More than 100 data scientists, nonprofit employees, and others gathered in Washington this month to put their skills to use with three charities that want to do a better job of harnessing the information they collect.
The problems participants tackled:
• How to create data visualizations that show the many ways that growing up in high-poverty neighborhoods influences children.
• Whether the financial data on charities’ informational tax returns can be used to create an early-warning system to alert nonprofits when they’re headed for trouble.
• What information to collect to measure an organization’s progress toward a big environmental goal.
The DC Datadive, which was organized by Data Without Borders with help from the American Express NGen Fellows Program at Independent Sector, follows gatherings in New York and San Francisco in the fall that each drew several dozen data professionals.
It’s an exciting time to be a data scientist, says Jake Porway, who started Data Without Borders last year: “Data is the thrumming, electrical beat that is starting to drive everything.”
Mr. Porway says he always wanted to use his expertise to advance social causes, but when he finished graduate school, he was disappointed that the jobs in his field were almost all on Wall Street or in computer programming. Yet at the same time he was energized by the vibrant data-science scene where everyone seemed to be working nights and weekends on “extracurricular” projects.
He remembers thinking, “Well, wait a second, what if we got all these people who were working with data but can only work on banking and software jobs, and got them together with these organizations that have lots of data or could benefit from data but don’t really have anyone to look at it.”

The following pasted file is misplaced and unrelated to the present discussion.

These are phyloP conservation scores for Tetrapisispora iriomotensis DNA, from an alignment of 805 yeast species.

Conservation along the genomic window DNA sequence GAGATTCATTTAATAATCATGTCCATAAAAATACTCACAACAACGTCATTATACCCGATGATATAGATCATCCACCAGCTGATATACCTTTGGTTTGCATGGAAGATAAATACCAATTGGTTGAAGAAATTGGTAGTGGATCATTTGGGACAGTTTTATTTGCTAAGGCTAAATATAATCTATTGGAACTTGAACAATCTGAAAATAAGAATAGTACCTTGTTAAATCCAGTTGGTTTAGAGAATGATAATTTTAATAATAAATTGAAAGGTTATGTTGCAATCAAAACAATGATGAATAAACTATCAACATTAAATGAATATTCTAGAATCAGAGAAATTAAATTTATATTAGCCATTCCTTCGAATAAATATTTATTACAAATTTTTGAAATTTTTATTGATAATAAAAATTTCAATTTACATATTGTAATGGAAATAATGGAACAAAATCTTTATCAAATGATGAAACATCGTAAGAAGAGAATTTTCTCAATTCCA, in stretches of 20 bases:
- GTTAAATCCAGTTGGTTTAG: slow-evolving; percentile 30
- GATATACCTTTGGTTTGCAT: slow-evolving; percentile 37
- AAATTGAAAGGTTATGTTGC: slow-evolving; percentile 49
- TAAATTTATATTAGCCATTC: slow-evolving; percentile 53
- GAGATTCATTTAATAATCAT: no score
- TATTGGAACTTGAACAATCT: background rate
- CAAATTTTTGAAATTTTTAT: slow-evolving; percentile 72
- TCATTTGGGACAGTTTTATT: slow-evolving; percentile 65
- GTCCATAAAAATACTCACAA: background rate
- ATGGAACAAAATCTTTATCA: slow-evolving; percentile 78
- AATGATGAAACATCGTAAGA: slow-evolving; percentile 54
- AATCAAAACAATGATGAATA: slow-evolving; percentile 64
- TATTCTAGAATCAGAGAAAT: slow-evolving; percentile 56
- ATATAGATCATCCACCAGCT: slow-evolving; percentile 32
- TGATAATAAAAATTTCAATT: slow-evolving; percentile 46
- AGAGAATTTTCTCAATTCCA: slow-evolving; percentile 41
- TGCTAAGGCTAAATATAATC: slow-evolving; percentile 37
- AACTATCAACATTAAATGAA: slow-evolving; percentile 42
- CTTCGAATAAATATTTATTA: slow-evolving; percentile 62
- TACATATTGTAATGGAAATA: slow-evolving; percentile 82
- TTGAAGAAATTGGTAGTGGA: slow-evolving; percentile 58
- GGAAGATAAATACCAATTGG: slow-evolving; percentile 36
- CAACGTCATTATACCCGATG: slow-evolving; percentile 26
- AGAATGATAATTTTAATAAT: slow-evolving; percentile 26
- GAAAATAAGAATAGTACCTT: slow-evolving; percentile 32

In time, Data Without Borders wants to expand beyond the weekend gatherings and match data professionals with charities for longer-term projects. The group’s ultimate goal, says Mr. Porway, is a fellowship program, not unlike Teach for America, in which data scientists could work in a nonprofit organization full time for a year.
“We want to live in a world where every organization thinks about data,” he says. “Because inherently one of the questions is going to be, How did you know the project was a success? And how are you going to be able to answer that question unless you have data?”
Watch here as Mr. Porway talks about Data Without Borders at PopTech, an annual ideas conference that brings together social entrepreneurs, scientists, technology experts, and others dedicated to social change.
Dig deeper: Learn how charities are using infographics and interactive data tools to attract new donors, raise awareness about their causes, spark activism, and improve their programs. Need inspiration to get your organization thinking? Check out The Chronicle’s gallery of nonprofit data visualizations.Return to Top